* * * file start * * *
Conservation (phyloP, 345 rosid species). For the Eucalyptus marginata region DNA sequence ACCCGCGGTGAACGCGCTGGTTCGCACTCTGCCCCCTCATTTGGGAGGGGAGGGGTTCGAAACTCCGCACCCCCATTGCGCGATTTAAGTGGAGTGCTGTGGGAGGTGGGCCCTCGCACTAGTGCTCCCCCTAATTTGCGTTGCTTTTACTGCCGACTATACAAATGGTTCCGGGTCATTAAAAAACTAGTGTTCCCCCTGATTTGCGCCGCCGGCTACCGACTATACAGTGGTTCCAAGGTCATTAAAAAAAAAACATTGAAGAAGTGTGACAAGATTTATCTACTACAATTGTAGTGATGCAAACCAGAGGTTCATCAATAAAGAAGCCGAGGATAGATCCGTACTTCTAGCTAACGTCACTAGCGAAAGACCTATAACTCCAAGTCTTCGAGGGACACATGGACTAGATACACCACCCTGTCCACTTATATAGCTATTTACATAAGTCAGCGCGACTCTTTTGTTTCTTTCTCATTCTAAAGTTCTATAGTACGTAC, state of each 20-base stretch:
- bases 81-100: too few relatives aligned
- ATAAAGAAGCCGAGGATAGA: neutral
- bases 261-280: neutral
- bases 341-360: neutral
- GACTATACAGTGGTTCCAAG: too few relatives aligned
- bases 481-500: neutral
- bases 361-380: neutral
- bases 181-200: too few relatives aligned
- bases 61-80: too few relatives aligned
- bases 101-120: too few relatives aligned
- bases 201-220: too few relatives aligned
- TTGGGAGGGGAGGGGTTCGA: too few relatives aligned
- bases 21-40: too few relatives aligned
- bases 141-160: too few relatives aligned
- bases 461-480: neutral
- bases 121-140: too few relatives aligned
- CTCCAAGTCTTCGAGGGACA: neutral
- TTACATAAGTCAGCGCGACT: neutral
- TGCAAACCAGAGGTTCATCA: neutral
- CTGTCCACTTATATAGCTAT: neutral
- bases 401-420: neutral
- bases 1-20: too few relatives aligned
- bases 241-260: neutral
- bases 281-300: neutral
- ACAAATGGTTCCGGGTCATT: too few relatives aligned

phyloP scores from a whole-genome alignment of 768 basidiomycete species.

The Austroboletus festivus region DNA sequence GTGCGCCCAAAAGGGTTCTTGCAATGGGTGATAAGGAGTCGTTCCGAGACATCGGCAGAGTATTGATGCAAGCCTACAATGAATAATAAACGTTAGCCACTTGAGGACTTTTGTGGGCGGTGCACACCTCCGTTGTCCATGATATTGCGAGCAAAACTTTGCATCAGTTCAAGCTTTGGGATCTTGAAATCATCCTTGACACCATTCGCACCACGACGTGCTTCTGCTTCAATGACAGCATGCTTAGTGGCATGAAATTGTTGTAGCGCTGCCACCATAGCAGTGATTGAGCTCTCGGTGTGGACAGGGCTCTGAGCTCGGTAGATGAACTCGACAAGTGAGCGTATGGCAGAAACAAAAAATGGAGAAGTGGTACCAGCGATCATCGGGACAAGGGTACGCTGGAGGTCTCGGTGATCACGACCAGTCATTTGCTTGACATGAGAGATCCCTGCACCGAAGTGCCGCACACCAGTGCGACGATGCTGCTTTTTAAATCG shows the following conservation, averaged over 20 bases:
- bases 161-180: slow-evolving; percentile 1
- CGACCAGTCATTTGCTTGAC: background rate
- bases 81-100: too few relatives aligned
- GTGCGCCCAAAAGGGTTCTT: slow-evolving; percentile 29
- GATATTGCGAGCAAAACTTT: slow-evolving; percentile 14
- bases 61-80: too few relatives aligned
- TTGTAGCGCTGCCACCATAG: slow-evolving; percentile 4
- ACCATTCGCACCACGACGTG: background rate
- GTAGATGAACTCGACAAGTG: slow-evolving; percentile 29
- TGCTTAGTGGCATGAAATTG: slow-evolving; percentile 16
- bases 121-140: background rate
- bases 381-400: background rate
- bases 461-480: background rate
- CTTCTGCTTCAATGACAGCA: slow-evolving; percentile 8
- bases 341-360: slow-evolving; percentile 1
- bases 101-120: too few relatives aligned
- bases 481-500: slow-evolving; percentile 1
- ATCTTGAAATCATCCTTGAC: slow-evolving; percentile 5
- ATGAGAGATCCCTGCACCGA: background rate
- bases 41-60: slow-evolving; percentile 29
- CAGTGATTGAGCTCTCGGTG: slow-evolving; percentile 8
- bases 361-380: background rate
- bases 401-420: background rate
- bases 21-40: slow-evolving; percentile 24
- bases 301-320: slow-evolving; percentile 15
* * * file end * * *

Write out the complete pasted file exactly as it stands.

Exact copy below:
Conservation (phyloP, 345 rosid species). For the Eucalyptus marginata region DNA sequence ACCCGCGGTGAACGCGCTGGTTCGCACTCTGCCCCCTCATTTGGGAGGGGAGGGGTTCGAAACTCCGCACCCCCATTGCGCGATTTAAGTGGAGTGCTGTGGGAGGTGGGCCCTCGCACTAGTGCTCCCCCTAATTTGCGTTGCTTTTACTGCCGACTATACAAATGGTTCCGGGTCATTAAAAAACTAGTGTTCCCCCTGATTTGCGCCGCCGGCTACCGACTATACAGTGGTTCCAAGGTCATTAAAAAAAAAACATTGAAGAAGTGTGACAAGATTTATCTACTACAATTGTAGTGATGCAAACCAGAGGTTCATCAATAAAGAAGCCGAGGATAGATCCGTACTTCTAGCTAACGTCACTAGCGAAAGACCTATAACTCCAAGTCTTCGAGGGACACATGGACTAGATACACCACCCTGTCCACTTATATAGCTATTTACATAAGTCAGCGCGACTCTTTTGTTTCTTTCTCATTCTAAAGTTCTATAGTACGTAC, state of each 20-base stretch:
- bases 81-100: too few relatives aligned
- ATAAAGAAGCCGAGGATAGA: neutral
- bases 261-280: neutral
- bases 341-360: neutral
- GACTATACAGTGGTTCCAAG: too few relatives aligned
- bases 481-500: neutral
- bases 361-380: neutral
- bases 181-200: too few relatives aligned
- bases 61-80: too few relatives aligned
- bases 101-120: too few relatives aligned
- bases 201-220: too few relatives aligned
- TTGGGAGGGGAGGGGTTCGA: too few relatives aligned
- bases 21-40: too few relatives aligned
- bases 141-160: too few relatives aligned
- bases 461-480: neutral
- bases 121-140: too few relatives aligned
- CTCCAAGTCTTCGAGGGACA: neutral
- TTACATAAGTCAGCGCGACT: neutral
- TGCAAACCAGAGGTTCATCA: neutral
- CTGTCCACTTATATAGCTAT: neutral
- bases 401-420: neutral
- bases 1-20: too few relatives aligned
- bases 241-260: neutral
- bases 281-300: neutral
- ACAAATGGTTCCGGGTCATT: too few relatives aligned

phyloP scores from a whole-genome alignment of 768 basidiomycete species.

The Austroboletus festivus region DNA sequence GTGCGCCCAAAAGGGTTCTTGCAATGGGTGATAAGGAGTCGTTCCGAGACATCGGCAGAGTATTGATGCAAGCCTACAATGAATAATAAACGTTAGCCACTTGAGGACTTTTGTGGGCGGTGCACACCTCCGTTGTCCATGATATTGCGAGCAAAACTTTGCATCAGTTCAAGCTTTGGGATCTTGAAATCATCCTTGACACCATTCGCACCACGACGTGCTTCTGCTTCAATGACAGCATGCTTAGTGGCATGAAATTGTTGTAGCGCTGCCACCATAGCAGTGATTGAGCTCTCGGTGTGGACAGGGCTCTGAGCTCGGTAGATGAACTCGACAAGTGAGCGTATGGCAGAAACAAAAAATGGAGAAGTGGTACCAGCGATCATCGGGACAAGGGTACGCTGGAGGTCTCGGTGATCACGACCAGTCATTTGCTTGACATGAGAGATCCCTGCACCGAAGTGCCGCACACCAGTGCGACGATGCTGCTTTTTAAATCG shows the following conservation, averaged over 20 bases:
- bases 161-180: slow-evolving; percentile 1
- CGACCAGTCATTTGCTTGAC: background rate
- bases 81-100: too few relatives aligned
- GTGCGCCCAAAAGGGTTCTT: slow-evolving; percentile 29
- GATATTGCGAGCAAAACTTT: slow-evolving; percentile 14
- bases 61-80: too few relatives aligned
- TTGTAGCGCTGCCACCATAG: slow-evolving; percentile 4
- ACCATTCGCACCACGACGTG: background rate
- GTAGATGAACTCGACAAGTG: slow-evolving; percentile 29
- TGCTTAGTGGCATGAAATTG: slow-evolving; percentile 16
- bases 121-140: background rate
- bases 381-400: background rate
- bases 461-480: background rate
- CTTCTGCTTCAATGACAGCA: slow-evolving; percentile 8
- bases 341-360: slow-evolving; percentile 1
- bases 101-120: too few relatives aligned
- bases 481-500: slow-evolving; percentile 1
- ATCTTGAAATCATCCTTGAC: slow-evolving; percentile 5
- ATGAGAGATCCCTGCACCGA: background rate
- bases 41-60: slow-evolving; percentile 29
- CAGTGATTGAGCTCTCGGTG: slow-evolving; percentile 8
- bases 361-380: background rate
- bases 401-420: background rate
- bases 21-40: slow-evolving; percentile 24
- bases 301-320: slow-evolving; percentile 15